Eighteen months ago, when the supporters and opponents of Bashar al-Assad’s regime met in Geneva, Switzerland to negotiate a common policy on Syria, the civil war in that country was starting to intensify in lethality and geographic scope. China, European countries, Russia, the United States and Syria’s neighbors all understood that the war was going to get worse. And their predictions came true: over the next two months, Syria experienced the most destructive days of the conflict during that time.
Yet just as the war was raging and spreading to new areas of the country, the civil war in Syria was at least relatively uncomplicated in terms of who was fighting. Assad, financed and armed by Iran and Russia, was on one side of the dispute. A fractious but seemingly pro-democratic opposition was assumed to be on the other — men who had either taken up arms in defense of their communities or deserted their posts in the Syrian army and switched sides.
One a half year later, the conflict in Syria is far deadlier and more complicated with few areas still spared from the violence. The alleged use of chemical weapons by Assad’s regime almost pushed the United States to intervene militarily. The manpower and considerable resources of Lebanon’s Hezbollah movement have been devoted to the defense of his government, resulting in a string of military victories of loyalist forces in the west of the country and near Aleppo, the second biggest city.
For the Syrian opposition’s sympathizers abroad, the most worrying development has been the proliferation and expanding power of Islamist battalions, groups that boast a conservative estimate of tens of thousands of fighters who are just as committed to establishing an Islamic state in Syria as they are to overthrowing Assad.
Arab and European countries and the United States tried to mitigate the influence of these Islamist brigades by boosting the visibility of the relatively moderate Free Syrian Army. In December 2012, with American and European support, fighters under the Free Syrian Army umbrella or close to it came together and established a Supreme Military Command. In theory, the organization was supposed to provide a traditional chain of command that Western powers could use to better funnel humanitarian assistance and lethal support. The internal fractures within the broad coalition, however, proved difficult to manage.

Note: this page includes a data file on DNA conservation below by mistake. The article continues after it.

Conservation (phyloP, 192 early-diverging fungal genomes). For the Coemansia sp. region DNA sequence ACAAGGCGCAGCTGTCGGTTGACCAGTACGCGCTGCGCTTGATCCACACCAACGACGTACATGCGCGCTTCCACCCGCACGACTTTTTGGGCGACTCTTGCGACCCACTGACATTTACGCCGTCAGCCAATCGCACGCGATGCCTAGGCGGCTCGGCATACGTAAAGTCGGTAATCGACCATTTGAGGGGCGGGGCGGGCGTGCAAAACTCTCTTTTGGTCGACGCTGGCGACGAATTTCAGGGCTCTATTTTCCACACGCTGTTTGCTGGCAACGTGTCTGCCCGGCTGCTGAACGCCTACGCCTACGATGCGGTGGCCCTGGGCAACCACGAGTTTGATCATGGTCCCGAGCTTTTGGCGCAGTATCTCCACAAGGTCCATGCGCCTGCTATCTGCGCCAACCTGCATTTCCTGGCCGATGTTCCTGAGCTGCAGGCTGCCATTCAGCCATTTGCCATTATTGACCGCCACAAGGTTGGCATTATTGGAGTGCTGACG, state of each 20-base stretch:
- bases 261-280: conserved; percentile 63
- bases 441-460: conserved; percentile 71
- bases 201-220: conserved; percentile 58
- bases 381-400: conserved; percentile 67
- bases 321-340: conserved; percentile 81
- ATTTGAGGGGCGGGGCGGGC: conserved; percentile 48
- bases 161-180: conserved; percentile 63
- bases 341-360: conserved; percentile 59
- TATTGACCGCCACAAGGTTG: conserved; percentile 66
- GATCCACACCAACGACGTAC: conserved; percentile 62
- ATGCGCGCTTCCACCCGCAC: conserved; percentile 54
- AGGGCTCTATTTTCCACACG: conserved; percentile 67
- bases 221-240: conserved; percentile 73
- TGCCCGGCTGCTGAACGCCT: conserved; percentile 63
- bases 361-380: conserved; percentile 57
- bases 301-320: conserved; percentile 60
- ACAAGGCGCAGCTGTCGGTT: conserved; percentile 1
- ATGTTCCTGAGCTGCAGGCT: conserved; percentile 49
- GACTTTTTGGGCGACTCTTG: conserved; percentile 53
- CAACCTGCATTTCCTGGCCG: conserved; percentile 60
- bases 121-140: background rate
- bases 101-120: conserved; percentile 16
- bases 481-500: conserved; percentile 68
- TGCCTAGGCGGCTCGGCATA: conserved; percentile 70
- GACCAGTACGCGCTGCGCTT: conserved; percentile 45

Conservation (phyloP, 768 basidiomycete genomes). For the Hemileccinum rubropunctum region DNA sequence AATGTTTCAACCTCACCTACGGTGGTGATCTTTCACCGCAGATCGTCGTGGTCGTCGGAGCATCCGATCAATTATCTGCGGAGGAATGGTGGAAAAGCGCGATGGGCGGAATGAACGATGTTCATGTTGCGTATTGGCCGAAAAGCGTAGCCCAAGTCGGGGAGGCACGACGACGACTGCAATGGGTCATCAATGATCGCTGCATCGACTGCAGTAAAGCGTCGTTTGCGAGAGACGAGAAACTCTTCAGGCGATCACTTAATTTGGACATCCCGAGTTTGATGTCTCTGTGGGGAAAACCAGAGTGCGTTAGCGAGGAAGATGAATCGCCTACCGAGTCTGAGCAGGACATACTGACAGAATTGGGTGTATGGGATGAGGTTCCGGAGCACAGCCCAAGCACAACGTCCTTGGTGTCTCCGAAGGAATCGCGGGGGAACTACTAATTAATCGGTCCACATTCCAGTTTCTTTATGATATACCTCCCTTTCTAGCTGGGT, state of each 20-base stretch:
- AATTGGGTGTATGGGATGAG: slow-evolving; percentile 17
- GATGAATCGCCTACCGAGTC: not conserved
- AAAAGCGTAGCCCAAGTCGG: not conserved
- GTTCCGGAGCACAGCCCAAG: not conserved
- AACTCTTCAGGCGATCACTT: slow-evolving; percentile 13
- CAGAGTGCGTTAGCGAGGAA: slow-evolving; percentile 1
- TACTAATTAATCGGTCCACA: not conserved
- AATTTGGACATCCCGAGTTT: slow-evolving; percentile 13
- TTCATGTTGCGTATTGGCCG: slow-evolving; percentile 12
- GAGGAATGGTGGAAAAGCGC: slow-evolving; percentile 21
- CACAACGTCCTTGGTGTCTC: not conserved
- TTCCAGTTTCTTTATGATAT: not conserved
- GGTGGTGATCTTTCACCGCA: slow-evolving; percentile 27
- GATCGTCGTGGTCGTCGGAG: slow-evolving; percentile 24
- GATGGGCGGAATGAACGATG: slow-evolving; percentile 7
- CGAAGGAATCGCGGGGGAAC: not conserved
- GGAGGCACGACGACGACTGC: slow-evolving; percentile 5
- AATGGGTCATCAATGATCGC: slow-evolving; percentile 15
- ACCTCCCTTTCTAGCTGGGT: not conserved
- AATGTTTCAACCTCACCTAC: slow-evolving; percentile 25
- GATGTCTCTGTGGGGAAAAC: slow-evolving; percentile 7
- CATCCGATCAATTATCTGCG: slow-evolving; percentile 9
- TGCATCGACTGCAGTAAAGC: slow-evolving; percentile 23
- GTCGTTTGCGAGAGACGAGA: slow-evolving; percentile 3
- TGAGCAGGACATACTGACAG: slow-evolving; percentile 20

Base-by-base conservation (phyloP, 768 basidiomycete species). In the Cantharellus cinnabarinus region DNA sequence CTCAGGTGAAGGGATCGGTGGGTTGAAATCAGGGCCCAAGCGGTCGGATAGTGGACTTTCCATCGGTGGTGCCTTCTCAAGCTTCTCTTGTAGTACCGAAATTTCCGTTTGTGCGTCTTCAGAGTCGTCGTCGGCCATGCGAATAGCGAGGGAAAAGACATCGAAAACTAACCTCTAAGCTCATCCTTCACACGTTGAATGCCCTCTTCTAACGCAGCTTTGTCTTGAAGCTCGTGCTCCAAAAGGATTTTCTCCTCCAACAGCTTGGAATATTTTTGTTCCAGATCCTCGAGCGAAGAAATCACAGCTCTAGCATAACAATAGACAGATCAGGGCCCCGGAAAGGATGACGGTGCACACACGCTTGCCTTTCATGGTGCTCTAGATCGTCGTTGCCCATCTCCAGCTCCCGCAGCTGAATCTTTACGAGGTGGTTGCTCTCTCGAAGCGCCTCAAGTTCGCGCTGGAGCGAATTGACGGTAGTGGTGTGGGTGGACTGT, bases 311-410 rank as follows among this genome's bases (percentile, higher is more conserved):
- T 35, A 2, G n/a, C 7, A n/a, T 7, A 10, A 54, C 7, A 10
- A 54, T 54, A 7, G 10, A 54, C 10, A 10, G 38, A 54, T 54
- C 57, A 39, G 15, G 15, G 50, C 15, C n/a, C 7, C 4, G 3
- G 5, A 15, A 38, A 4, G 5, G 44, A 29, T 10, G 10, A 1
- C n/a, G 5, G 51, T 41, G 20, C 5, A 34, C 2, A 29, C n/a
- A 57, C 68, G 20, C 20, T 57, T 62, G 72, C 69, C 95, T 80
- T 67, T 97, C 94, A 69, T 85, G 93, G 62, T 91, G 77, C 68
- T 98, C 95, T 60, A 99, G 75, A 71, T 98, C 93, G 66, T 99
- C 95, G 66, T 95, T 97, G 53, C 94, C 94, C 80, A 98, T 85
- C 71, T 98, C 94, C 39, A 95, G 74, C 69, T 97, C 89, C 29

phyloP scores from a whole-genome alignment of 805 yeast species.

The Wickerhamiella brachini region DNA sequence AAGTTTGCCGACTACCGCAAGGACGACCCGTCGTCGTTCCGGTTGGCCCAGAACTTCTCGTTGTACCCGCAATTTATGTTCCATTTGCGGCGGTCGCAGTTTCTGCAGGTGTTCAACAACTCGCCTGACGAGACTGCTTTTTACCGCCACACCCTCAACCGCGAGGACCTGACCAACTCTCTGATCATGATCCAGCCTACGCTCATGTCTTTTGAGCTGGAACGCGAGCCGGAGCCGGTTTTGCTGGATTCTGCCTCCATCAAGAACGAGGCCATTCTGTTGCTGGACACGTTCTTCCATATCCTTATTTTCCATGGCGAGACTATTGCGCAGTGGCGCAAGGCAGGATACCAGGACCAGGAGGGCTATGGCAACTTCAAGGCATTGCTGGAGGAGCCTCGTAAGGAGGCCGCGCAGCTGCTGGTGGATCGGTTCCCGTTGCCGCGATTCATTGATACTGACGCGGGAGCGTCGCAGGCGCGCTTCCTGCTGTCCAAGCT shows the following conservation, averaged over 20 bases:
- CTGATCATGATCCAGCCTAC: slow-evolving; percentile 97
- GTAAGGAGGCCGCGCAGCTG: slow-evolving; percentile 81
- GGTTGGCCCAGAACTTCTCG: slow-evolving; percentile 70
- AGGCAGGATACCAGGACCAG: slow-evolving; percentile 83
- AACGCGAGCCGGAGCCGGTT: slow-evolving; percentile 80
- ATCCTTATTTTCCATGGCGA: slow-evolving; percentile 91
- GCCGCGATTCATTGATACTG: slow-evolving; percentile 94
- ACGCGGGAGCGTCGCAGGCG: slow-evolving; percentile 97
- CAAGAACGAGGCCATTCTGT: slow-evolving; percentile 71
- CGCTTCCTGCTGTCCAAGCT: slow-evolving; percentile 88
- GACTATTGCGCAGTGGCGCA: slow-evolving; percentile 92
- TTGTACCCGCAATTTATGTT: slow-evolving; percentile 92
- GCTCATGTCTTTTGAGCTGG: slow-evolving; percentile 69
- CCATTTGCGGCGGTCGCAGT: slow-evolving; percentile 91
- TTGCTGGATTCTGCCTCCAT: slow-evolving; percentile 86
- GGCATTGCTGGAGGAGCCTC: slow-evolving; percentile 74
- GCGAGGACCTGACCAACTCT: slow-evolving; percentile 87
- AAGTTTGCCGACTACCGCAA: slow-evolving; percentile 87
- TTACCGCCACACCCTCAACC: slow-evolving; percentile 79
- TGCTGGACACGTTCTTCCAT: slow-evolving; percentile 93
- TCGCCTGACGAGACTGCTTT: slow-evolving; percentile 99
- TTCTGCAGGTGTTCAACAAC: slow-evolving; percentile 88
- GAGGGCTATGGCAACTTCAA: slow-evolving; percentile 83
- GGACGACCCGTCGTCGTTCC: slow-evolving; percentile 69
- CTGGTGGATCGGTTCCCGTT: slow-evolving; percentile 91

The result has been nothing short of a Islamist resurgence in Syria. As of this month, intelligence assessments say the Islamists control the majority of anti-Assad forces, some of which include two highly radical but effective branches linked to Al Qaeda. Given the current trajectory of the war, the share of Islamist fighters is only likely to go up further.
Despite significant wariness in the United States about the presence of these groups, the Obama Administration feels compelled to once again change its Syria policy. Rather than ignoring or marginalizing the anti-Assad Islamists on the battlefield, America and its allies Britain, France and Saudi Arabia are reaching out to them in order to gauge the their objectives. According to The Wall Street Journal, Western envoys have already met directly with representatives of these Islamist groups in Turkey.
The latest overture toward the Islamist battalions will no doubt further upset a Supreme Military Council that is already livid about America’s decision to hold off on bombing Assad’s military bases in retaliation for his use of chemical weapons. American lawmakers, too, can be expected to be critical of reaching out to groups that are seen as anti-Western.
Whether the administration succeeds in its goal of convincing the Islamists to participate in a peace conference is hard to predict. But whatever they choose to do, the fact that the states that oppose Assad are relegated to holding talks with them is an indication of just how powerful they have become.